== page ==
World Building: Designing Inside Out

In our last AuthorHouse writing tips article, we defined what “world building” is and why you should use it in your novel—especially if you write fantasy or science fiction.

 

But creating an entire world is a rather daunting task. Where do you begin? Do you draw a map? Create a history? Make a list of rulers? A combination of these?

 

First of all, don’t panic! Your world’s details might eventually fill an encyclopedia, but for now, you just have to decide on one of two methods: designing inside out, or outside in.

 

Today we’ll discuss inside-out world building, along with its advantages and disadvantages.

 

mapWhen you design your world inside-out, you begin with your character’s immediate surroundings and work outward. You’re only concerned with the village, town or city that your character is in now… the rest can wait.

 

Does this area survive via trade or farming? Maybe a bit of both? Who are its leaders and rival political factions? Are there four seasons? What issues are facing the town these days? Who are some of the other important residents? You can even sketch out a brief history.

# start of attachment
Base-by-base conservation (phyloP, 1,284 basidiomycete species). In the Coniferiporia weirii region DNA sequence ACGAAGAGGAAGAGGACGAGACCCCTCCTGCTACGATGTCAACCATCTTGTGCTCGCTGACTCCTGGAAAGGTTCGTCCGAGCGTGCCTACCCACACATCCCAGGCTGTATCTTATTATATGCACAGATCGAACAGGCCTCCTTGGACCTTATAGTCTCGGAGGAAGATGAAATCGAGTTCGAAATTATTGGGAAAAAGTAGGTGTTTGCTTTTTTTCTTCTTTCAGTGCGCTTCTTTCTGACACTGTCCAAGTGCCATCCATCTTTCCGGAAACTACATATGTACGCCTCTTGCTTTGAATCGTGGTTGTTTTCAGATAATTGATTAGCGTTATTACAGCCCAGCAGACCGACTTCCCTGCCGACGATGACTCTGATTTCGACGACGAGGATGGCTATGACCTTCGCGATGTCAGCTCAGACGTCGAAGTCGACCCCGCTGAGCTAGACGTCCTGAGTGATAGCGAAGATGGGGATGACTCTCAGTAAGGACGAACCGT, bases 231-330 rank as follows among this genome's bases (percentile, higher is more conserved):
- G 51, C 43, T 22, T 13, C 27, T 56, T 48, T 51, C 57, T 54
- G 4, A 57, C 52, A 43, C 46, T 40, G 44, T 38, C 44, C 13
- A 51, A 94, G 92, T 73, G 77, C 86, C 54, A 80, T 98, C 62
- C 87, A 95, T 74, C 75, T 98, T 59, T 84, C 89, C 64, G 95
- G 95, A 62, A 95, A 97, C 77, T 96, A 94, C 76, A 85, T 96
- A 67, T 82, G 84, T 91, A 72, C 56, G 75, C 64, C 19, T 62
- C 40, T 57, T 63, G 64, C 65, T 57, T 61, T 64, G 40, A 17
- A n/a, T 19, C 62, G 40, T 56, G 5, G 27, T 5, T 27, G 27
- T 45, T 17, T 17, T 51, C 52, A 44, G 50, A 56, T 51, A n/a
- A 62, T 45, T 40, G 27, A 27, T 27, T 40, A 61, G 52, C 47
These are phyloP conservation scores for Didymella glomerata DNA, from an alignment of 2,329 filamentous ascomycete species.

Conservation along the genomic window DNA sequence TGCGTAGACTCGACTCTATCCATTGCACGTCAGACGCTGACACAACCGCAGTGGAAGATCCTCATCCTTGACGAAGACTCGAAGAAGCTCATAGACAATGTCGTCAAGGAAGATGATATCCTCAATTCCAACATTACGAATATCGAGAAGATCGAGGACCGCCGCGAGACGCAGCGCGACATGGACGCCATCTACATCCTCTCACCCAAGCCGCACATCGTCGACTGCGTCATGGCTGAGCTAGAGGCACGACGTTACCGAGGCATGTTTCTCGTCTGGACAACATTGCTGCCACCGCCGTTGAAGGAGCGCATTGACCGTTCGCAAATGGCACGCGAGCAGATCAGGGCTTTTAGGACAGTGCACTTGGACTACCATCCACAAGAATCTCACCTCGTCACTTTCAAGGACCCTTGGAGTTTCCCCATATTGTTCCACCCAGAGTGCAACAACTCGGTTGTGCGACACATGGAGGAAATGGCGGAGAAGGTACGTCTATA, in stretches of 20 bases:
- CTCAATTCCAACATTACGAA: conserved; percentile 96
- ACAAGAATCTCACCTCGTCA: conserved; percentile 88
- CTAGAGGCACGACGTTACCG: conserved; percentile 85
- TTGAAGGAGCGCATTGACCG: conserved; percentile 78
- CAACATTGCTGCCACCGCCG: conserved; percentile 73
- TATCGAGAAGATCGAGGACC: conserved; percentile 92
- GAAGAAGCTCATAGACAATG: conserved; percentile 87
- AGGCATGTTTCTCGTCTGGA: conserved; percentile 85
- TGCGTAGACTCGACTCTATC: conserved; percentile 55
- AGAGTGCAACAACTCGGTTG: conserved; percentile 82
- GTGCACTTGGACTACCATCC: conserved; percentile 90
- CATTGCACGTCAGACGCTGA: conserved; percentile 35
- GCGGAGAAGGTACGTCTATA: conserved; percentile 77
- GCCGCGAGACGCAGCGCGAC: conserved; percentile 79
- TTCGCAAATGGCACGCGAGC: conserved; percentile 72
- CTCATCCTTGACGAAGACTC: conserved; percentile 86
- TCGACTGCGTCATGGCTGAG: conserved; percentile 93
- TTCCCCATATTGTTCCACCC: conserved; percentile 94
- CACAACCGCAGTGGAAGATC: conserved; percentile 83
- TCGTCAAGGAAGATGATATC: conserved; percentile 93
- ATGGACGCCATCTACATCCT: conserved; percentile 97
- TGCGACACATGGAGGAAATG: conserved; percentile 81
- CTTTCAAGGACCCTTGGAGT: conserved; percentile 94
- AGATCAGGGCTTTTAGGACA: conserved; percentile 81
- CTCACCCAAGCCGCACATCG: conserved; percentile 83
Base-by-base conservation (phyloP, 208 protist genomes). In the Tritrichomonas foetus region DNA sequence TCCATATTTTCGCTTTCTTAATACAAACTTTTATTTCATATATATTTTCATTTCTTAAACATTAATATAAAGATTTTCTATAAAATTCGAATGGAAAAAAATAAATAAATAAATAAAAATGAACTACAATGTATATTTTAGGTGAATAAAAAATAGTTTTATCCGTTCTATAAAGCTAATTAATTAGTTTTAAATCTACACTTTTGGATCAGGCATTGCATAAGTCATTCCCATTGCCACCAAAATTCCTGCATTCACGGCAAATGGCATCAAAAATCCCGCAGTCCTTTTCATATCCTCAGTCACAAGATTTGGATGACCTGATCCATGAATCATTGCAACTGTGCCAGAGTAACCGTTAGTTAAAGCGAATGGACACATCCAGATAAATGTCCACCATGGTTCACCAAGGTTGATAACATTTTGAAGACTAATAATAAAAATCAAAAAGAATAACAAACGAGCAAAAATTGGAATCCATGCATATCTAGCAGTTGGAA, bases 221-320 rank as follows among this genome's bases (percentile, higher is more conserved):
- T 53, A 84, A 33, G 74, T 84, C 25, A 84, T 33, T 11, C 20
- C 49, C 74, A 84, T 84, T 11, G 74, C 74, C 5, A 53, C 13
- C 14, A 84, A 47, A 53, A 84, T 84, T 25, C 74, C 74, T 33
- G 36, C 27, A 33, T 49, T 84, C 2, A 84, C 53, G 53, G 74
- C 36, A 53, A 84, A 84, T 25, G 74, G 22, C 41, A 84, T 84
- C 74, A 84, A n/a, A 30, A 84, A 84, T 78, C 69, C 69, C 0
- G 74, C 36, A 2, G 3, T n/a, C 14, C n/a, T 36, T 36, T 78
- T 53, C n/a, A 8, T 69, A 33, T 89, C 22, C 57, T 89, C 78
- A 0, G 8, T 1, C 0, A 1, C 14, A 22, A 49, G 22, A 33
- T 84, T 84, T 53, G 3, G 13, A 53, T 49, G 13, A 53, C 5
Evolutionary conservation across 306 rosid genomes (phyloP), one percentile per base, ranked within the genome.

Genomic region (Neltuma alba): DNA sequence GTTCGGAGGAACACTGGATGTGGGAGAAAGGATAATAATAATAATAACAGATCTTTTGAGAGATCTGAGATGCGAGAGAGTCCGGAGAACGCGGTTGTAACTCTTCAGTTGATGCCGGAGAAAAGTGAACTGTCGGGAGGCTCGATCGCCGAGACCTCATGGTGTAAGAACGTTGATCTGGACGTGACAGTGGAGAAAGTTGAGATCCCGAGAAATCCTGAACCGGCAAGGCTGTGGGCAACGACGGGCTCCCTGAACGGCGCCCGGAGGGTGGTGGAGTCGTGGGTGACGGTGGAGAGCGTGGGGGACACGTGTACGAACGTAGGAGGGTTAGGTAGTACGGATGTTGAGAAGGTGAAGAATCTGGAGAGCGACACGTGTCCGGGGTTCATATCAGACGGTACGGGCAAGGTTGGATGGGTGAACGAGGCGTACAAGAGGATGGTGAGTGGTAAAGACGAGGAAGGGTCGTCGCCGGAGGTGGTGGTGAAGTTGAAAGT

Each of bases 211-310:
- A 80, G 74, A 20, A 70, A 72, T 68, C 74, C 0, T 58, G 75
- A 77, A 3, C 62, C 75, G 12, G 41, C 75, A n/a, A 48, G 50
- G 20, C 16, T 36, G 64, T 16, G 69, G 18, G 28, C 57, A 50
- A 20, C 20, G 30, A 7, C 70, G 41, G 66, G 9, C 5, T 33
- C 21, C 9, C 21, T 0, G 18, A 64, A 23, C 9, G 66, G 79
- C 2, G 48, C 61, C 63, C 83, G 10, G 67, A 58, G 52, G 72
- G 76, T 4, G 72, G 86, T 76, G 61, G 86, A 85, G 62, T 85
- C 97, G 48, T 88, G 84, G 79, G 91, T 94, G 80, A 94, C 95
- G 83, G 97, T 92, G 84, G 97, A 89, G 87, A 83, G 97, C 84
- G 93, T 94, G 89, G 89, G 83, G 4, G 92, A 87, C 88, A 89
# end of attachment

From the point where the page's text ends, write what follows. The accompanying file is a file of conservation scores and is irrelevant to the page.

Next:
The important thing to remember is that you’re only creating what you need, when you need it. If local politics plays no part in your story, you can leave it out. If your story only takes place during one winter, why worry about the other seasons?

 

To use a well-known example, if J. R. R. Tolkien had designed Middle Earth in this fashion, he would have began with just the Shire—its people, appearance, maybe a bit of its history, etc. As Frodo and Sam moved eastward, he would’ve designed the places they encountered as they encountered them.

 

MedievalThe advantage of this method is that it’s not overwhelming. You’re only dealing with the current location—no more, no less. As more background is needed, you can create it. Plus, there’s less chance of painting yourself into a corner by creating elements that don’t fit into your story later (unless you’ve carefully outlined the entire book.)

 

The disadvantage is that your characters’ dialogues and narratives are limited to the areas they have visited. This can make conversations a bit narrow in focus; no one ever talks about anyplace outside the town, because you (the author) haven’t designed those elements yet.

 

Next time, we’ll talk about the outside-in method of world building. Until then, check out the speculative fiction offerings in the AuthorHouse Bookstore.

 

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